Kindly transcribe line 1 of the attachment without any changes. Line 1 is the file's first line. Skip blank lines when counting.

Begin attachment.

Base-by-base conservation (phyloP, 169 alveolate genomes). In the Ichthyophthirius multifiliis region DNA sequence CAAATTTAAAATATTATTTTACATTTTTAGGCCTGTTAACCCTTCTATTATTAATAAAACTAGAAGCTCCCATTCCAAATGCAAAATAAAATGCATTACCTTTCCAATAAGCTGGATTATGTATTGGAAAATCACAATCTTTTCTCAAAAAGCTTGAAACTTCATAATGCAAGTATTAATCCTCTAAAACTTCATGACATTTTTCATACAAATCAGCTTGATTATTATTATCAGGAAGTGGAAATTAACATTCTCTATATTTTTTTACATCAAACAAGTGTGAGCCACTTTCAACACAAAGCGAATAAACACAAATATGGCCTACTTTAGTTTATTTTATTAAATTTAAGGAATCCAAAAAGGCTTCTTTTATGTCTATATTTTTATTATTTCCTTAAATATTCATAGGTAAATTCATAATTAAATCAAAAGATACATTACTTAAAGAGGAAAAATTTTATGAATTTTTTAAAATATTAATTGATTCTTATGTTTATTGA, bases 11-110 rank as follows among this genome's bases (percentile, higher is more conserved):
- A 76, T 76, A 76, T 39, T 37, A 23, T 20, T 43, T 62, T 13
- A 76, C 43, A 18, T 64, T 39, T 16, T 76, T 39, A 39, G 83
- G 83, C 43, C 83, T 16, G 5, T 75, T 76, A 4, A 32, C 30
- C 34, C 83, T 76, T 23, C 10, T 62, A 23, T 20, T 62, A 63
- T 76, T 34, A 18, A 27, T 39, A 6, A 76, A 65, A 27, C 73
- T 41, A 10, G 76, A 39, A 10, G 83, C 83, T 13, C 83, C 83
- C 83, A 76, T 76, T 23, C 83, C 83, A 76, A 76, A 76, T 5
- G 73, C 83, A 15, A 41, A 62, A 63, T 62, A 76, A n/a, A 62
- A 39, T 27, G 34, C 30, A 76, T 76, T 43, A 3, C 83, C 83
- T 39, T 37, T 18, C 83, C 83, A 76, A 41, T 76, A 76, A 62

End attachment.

Base-by-base conservation (phyloP, 169 alveolate genomes). In the Ichthyophthirius multifiliis region DNA sequence CAAATTTAAAATATTATTTTACATTTTTAGGCCTGTTAACCCTTCTATTATTAATAAAACTAGAAGCTCCCATTCCAAATGCAAAATAAAATGCATTACCTTTCCAATAAGCTGGATTATGTATTGGAAAATCACAATCTTTTCTCAAAAAGCTTGAAACTTCATAATGCAAGTATTAATCCTCTAAAACTTCATGACATTTTTCATACAAATCAGCTTGATTATTATTATCAGGAAGTGGAAATTAACATTCTCTATATTTTTTTACATCAAACAAGTGTGAGCCACTTTCAACACAAAGCGAATAAACACAAATATGGCCTACTTTAGTTTATTTTATTAAATTTAAGGAATCCAAAAAGGCTTCTTTTATGTCTATATTTTTATTATTTCCTTAAATATTCATAGGTAAATTCATAATTAAATCAAAAGATACATTACTTAAAGAGGAAAAATTTTATGAATTTTTTAAAATATTAATTGATTCTTATGTTTATTGA, bases 11-110 rank as follows among this genome's bases (percentile, higher is more conserved):